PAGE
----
What is the meaning of lines 53-54 of Yevgeny Yevtushenko's poem "Babi Yar" ("We are denied the leaves, / we are denied the sky")?

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Yevgeny Yevtushenko’s famous poem “Babi Yar” is a meditation on a particular place in the Soviet Union (a place in fact named in the title) where tens of thousands of Jews were killed by Germans during World War II. Yevtushenko’s poem takes this particular place as a symbol of a broader, more widespread anti-Semitism which has plagued the Jewish people at least since the times of ancient Egypt (see lines 6-7). Yevtushenko also alludes to French anti-Semitism during the so-called “Dreyfus affair” (line 10) as well to anti-Semitism inflicted on the Jews during other times and places, including anti-Semitic pogroms (or persecutions) in Russia (see links below).

At one point, Yevtushenko alludes to the well-known story of Anne Frank, a young Jewish woman who lived in Holland during World War II. She and her family, along with another family, were forced to hide themselves in a small, secret annex during the war in the hope that they would not be sent off to concentration camps, as so many Jews in occupied Holland were at that time.  In the following lines, Yevtushenko alludes to Frank and, apparently, to her romantic relationship with Peter, a youth her age, who was also an occupant of the annex:

It seems to me that I am Anna Frank,
Transparent, as the thinnest branch in April,
And I'm in love, and have no need of phrases,
But only that we gaze into each other's eyes.
How little one can see, or even sense!
Leaves are forbidden, so is sky,
But much is still allowed - very gently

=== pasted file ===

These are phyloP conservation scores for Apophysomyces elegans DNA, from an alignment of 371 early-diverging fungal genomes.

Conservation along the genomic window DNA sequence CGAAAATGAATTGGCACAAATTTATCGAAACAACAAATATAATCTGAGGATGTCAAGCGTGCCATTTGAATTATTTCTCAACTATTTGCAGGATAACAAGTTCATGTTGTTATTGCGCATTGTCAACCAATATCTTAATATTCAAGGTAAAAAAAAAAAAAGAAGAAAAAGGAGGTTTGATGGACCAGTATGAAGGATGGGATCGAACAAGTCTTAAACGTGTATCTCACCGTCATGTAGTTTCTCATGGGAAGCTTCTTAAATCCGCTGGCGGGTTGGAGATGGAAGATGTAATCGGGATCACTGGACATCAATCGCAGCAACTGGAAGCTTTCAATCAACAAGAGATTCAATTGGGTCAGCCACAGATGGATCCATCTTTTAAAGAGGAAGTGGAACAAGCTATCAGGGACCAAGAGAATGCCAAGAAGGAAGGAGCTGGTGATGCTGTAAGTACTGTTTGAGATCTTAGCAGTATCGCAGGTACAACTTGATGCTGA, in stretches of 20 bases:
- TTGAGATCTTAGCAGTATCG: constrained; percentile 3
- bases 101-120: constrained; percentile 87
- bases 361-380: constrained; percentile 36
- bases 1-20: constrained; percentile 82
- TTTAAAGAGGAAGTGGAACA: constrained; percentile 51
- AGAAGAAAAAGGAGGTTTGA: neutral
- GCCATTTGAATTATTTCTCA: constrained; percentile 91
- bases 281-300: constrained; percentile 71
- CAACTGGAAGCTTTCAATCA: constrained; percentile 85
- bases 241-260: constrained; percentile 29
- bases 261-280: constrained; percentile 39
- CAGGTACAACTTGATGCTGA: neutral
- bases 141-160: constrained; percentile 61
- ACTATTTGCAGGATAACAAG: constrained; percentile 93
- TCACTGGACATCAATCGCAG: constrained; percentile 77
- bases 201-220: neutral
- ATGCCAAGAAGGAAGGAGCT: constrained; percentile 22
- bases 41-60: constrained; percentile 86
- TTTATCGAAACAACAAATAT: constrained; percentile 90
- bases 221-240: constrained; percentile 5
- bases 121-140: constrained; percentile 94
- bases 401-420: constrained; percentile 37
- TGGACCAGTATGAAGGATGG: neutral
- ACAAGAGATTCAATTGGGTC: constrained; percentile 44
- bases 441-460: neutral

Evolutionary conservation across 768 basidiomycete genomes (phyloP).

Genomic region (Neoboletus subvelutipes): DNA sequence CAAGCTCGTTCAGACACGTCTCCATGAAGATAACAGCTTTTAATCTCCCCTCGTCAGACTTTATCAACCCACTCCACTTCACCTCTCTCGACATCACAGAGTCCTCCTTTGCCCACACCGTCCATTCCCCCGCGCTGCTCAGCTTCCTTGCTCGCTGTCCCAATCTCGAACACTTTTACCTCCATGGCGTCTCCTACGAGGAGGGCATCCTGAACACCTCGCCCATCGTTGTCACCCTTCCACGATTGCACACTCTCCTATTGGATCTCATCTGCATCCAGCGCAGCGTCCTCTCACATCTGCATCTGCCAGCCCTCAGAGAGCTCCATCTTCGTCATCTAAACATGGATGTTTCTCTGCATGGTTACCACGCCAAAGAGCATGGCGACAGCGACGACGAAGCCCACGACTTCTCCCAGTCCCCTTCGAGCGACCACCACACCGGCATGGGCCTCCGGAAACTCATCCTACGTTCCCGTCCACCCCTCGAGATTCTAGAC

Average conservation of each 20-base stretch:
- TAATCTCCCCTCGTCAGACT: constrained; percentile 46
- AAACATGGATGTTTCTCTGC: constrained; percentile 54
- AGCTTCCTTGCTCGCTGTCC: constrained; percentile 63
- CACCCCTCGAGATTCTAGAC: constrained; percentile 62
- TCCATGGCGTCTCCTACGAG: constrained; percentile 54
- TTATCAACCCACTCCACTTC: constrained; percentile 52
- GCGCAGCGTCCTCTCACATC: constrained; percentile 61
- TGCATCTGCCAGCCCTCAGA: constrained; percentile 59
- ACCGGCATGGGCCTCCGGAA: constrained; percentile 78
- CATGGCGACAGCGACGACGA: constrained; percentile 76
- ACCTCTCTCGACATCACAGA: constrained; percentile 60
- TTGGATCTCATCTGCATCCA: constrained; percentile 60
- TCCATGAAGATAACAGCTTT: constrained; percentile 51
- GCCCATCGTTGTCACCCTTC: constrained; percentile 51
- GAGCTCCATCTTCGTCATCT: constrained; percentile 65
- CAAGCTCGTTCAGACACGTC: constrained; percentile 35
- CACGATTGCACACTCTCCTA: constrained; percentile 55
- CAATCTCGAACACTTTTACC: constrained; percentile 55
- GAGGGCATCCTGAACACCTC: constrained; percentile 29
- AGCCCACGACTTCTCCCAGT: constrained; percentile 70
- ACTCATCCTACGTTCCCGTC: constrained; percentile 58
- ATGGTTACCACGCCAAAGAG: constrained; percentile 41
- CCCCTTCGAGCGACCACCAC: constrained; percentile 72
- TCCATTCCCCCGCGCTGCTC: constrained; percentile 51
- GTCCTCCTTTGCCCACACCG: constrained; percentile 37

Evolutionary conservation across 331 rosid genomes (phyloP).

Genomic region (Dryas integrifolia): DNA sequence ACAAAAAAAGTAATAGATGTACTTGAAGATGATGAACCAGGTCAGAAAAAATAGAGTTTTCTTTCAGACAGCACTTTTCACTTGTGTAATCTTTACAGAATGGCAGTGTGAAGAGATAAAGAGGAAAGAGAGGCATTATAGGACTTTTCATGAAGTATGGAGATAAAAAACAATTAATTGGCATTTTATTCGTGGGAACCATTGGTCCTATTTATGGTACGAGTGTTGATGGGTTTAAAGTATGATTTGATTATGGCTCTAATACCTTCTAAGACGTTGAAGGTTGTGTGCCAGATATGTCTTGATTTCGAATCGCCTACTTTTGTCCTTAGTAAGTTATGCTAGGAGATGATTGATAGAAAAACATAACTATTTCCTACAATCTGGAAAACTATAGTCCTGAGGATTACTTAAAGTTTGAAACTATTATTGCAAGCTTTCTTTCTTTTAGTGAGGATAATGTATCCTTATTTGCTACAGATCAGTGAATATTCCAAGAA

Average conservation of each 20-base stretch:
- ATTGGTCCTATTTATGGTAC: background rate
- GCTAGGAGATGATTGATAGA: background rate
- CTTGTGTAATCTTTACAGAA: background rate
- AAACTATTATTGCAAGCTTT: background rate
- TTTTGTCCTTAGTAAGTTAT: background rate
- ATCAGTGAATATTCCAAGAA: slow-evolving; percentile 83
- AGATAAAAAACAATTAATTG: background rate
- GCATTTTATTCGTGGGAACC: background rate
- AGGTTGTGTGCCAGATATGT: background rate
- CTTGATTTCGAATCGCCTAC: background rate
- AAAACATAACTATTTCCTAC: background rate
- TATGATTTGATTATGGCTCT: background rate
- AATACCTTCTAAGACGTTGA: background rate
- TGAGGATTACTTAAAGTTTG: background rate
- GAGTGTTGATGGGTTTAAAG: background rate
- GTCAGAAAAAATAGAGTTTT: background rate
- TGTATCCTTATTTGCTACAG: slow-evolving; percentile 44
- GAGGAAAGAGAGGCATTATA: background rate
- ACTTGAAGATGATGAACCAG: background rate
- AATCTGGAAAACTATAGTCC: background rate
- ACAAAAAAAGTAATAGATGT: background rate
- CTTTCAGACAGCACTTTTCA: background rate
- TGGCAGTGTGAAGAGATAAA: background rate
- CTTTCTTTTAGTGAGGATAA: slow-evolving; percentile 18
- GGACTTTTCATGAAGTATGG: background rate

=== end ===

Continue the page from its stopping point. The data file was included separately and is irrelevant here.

In darkened rooms each other to embrace.

The phrase “leaves are forbidden, so is sky” seems to allude to the cramped interior conditions in which Frank and Peter conducted their brief romance.  They were shut off from the outside world, prevented from enjoying the kind of natural surroundings that might have nurtured and symbolized their love in better times. Nevertheless, they were able to embrace and kiss despite their surroundings. In fact, Anne, in her diary, vividly describes their kisses and their brief but poignant romance.

Later, Yevtushenko uses natural imagery in different ways when he writes,

Wild grasses rustle over Babi Yar,
The trees look sternly, as if passing judgement.

Earlier, the reference to leaves and the sky had suggested the beautiful, open, vital aspects of nature.  Here, however, the beauty of the grasses contrasts with the ugliness of what Babi Yar now symbolizes. Trees, rather than being symbols of life, now almost seem to stand like stern judges, harshly condemning the ugliness that anti-Semites have created in a place that might otherwise have seemed a beautiful part of nature.




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